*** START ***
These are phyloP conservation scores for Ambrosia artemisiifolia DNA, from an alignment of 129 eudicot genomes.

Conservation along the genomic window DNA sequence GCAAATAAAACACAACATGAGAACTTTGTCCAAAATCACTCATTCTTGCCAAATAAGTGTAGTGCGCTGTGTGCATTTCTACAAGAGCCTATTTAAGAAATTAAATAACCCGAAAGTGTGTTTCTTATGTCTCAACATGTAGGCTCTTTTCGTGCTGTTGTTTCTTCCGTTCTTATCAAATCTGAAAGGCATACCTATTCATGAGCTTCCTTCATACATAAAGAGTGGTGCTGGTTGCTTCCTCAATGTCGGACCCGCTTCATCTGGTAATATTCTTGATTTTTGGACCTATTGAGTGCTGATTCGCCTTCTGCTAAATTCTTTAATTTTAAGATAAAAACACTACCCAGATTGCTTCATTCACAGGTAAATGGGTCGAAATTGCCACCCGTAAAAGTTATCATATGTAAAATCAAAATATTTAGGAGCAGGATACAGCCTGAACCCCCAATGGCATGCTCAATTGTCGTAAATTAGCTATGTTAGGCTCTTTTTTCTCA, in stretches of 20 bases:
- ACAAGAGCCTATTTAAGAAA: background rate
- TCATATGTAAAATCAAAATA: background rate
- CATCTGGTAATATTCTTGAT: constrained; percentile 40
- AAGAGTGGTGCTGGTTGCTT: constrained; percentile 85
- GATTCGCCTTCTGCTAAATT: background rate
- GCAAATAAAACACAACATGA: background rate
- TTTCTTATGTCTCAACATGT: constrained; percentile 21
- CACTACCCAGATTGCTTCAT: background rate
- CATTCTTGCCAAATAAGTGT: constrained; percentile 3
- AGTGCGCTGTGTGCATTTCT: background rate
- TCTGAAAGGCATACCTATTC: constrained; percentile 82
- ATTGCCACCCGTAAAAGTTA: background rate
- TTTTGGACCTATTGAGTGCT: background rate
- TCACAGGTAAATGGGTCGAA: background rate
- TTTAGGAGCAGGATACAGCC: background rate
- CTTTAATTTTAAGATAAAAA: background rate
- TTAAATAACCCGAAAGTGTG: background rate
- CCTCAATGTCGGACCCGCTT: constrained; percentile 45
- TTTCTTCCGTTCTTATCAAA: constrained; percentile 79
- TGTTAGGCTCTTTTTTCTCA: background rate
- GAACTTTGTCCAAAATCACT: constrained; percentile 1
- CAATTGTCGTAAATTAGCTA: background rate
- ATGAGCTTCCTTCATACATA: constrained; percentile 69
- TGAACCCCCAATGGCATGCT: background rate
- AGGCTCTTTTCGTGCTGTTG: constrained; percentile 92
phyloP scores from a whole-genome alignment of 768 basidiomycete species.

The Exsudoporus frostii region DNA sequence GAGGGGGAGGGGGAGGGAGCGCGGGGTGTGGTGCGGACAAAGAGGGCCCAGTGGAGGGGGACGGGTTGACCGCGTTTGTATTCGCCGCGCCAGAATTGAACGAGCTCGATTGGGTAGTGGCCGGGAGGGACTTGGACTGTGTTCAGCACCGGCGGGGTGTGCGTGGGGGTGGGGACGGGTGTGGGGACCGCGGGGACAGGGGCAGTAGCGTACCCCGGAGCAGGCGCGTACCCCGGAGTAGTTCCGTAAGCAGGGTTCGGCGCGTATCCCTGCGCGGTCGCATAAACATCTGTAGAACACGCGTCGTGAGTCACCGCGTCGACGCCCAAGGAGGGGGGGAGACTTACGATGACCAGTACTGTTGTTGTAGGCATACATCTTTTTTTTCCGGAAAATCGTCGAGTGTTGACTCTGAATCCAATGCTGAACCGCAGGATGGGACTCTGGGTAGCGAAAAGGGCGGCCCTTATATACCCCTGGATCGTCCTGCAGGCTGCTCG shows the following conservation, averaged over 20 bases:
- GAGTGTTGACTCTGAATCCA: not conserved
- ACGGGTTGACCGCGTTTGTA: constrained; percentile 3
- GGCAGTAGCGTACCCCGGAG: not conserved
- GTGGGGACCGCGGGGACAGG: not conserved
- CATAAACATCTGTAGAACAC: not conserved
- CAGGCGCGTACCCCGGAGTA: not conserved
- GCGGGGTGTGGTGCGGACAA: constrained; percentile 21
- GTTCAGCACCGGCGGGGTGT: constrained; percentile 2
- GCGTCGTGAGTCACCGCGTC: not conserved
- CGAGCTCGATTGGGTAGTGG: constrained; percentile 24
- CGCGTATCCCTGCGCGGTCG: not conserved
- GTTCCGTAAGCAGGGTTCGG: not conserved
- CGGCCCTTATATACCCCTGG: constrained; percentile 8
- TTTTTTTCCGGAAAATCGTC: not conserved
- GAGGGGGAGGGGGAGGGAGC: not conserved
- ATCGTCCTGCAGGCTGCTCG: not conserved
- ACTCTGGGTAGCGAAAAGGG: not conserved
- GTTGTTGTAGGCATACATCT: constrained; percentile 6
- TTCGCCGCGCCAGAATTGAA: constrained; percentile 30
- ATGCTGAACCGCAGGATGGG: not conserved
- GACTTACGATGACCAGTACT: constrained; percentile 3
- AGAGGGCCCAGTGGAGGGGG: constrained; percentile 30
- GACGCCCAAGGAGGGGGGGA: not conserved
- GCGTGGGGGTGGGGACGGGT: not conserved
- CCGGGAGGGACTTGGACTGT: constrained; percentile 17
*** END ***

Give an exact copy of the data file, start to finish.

These are phyloP conservation scores for Ambrosia artemisiifolia DNA, from an alignment of 129 eudicot genomes.

Conservation along the genomic window DNA sequence GCAAATAAAACACAACATGAGAACTTTGTCCAAAATCACTCATTCTTGCCAAATAAGTGTAGTGCGCTGTGTGCATTTCTACAAGAGCCTATTTAAGAAATTAAATAACCCGAAAGTGTGTTTCTTATGTCTCAACATGTAGGCTCTTTTCGTGCTGTTGTTTCTTCCGTTCTTATCAAATCTGAAAGGCATACCTATTCATGAGCTTCCTTCATACATAAAGAGTGGTGCTGGTTGCTTCCTCAATGTCGGACCCGCTTCATCTGGTAATATTCTTGATTTTTGGACCTATTGAGTGCTGATTCGCCTTCTGCTAAATTCTTTAATTTTAAGATAAAAACACTACCCAGATTGCTTCATTCACAGGTAAATGGGTCGAAATTGCCACCCGTAAAAGTTATCATATGTAAAATCAAAATATTTAGGAGCAGGATACAGCCTGAACCCCCAATGGCATGCTCAATTGTCGTAAATTAGCTATGTTAGGCTCTTTTTTCTCA, in stretches of 20 bases:
- ACAAGAGCCTATTTAAGAAA: background rate
- TCATATGTAAAATCAAAATA: background rate
- CATCTGGTAATATTCTTGAT: constrained; percentile 40
- AAGAGTGGTGCTGGTTGCTT: constrained; percentile 85
- GATTCGCCTTCTGCTAAATT: background rate
- GCAAATAAAACACAACATGA: background rate
- TTTCTTATGTCTCAACATGT: constrained; percentile 21
- CACTACCCAGATTGCTTCAT: background rate
- CATTCTTGCCAAATAAGTGT: constrained; percentile 3
- AGTGCGCTGTGTGCATTTCT: background rate
- TCTGAAAGGCATACCTATTC: constrained; percentile 82
- ATTGCCACCCGTAAAAGTTA: background rate
- TTTTGGACCTATTGAGTGCT: background rate
- TCACAGGTAAATGGGTCGAA: background rate
- TTTAGGAGCAGGATACAGCC: background rate
- CTTTAATTTTAAGATAAAAA: background rate
- TTAAATAACCCGAAAGTGTG: background rate
- CCTCAATGTCGGACCCGCTT: constrained; percentile 45
- TTTCTTCCGTTCTTATCAAA: constrained; percentile 79
- TGTTAGGCTCTTTTTTCTCA: background rate
- GAACTTTGTCCAAAATCACT: constrained; percentile 1
- CAATTGTCGTAAATTAGCTA: background rate
- ATGAGCTTCCTTCATACATA: constrained; percentile 69
- TGAACCCCCAATGGCATGCT: background rate
- AGGCTCTTTTCGTGCTGTTG: constrained; percentile 92
phyloP scores from a whole-genome alignment of 768 basidiomycete species.

The Exsudoporus frostii region DNA sequence GAGGGGGAGGGGGAGGGAGCGCGGGGTGTGGTGCGGACAAAGAGGGCCCAGTGGAGGGGGACGGGTTGACCGCGTTTGTATTCGCCGCGCCAGAATTGAACGAGCTCGATTGGGTAGTGGCCGGGAGGGACTTGGACTGTGTTCAGCACCGGCGGGGTGTGCGTGGGGGTGGGGACGGGTGTGGGGACCGCGGGGACAGGGGCAGTAGCGTACCCCGGAGCAGGCGCGTACCCCGGAGTAGTTCCGTAAGCAGGGTTCGGCGCGTATCCCTGCGCGGTCGCATAAACATCTGTAGAACACGCGTCGTGAGTCACCGCGTCGACGCCCAAGGAGGGGGGGAGACTTACGATGACCAGTACTGTTGTTGTAGGCATACATCTTTTTTTTCCGGAAAATCGTCGAGTGTTGACTCTGAATCCAATGCTGAACCGCAGGATGGGACTCTGGGTAGCGAAAAGGGCGGCCCTTATATACCCCTGGATCGTCCTGCAGGCTGCTCG shows the following conservation, averaged over 20 bases:
- GAGTGTTGACTCTGAATCCA: not conserved
- ACGGGTTGACCGCGTTTGTA: constrained; percentile 3
- GGCAGTAGCGTACCCCGGAG: not conserved
- GTGGGGACCGCGGGGACAGG: not conserved
- CATAAACATCTGTAGAACAC: not conserved
- CAGGCGCGTACCCCGGAGTA: not conserved
- GCGGGGTGTGGTGCGGACAA: constrained; percentile 21
- GTTCAGCACCGGCGGGGTGT: constrained; percentile 2
- GCGTCGTGAGTCACCGCGTC: not conserved
- CGAGCTCGATTGGGTAGTGG: constrained; percentile 24
- CGCGTATCCCTGCGCGGTCG: not conserved
- GTTCCGTAAGCAGGGTTCGG: not conserved
- CGGCCCTTATATACCCCTGG: constrained; percentile 8
- TTTTTTTCCGGAAAATCGTC: not conserved
- GAGGGGGAGGGGGAGGGAGC: not conserved
- ATCGTCCTGCAGGCTGCTCG: not conserved
- ACTCTGGGTAGCGAAAAGGG: not conserved
- GTTGTTGTAGGCATACATCT: constrained; percentile 6
- TTCGCCGCGCCAGAATTGAA: constrained; percentile 30
- ATGCTGAACCGCAGGATGGG: not conserved
- GACTTACGATGACCAGTACT: constrained; percentile 3
- AGAGGGCCCAGTGGAGGGGG: constrained; percentile 30
- GACGCCCAAGGAGGGGGGGA: not conserved
- GCGTGGGGGTGGGGACGGGT: not conserved
- CCGGGAGGGACTTGGACTGT: constrained; percentile 17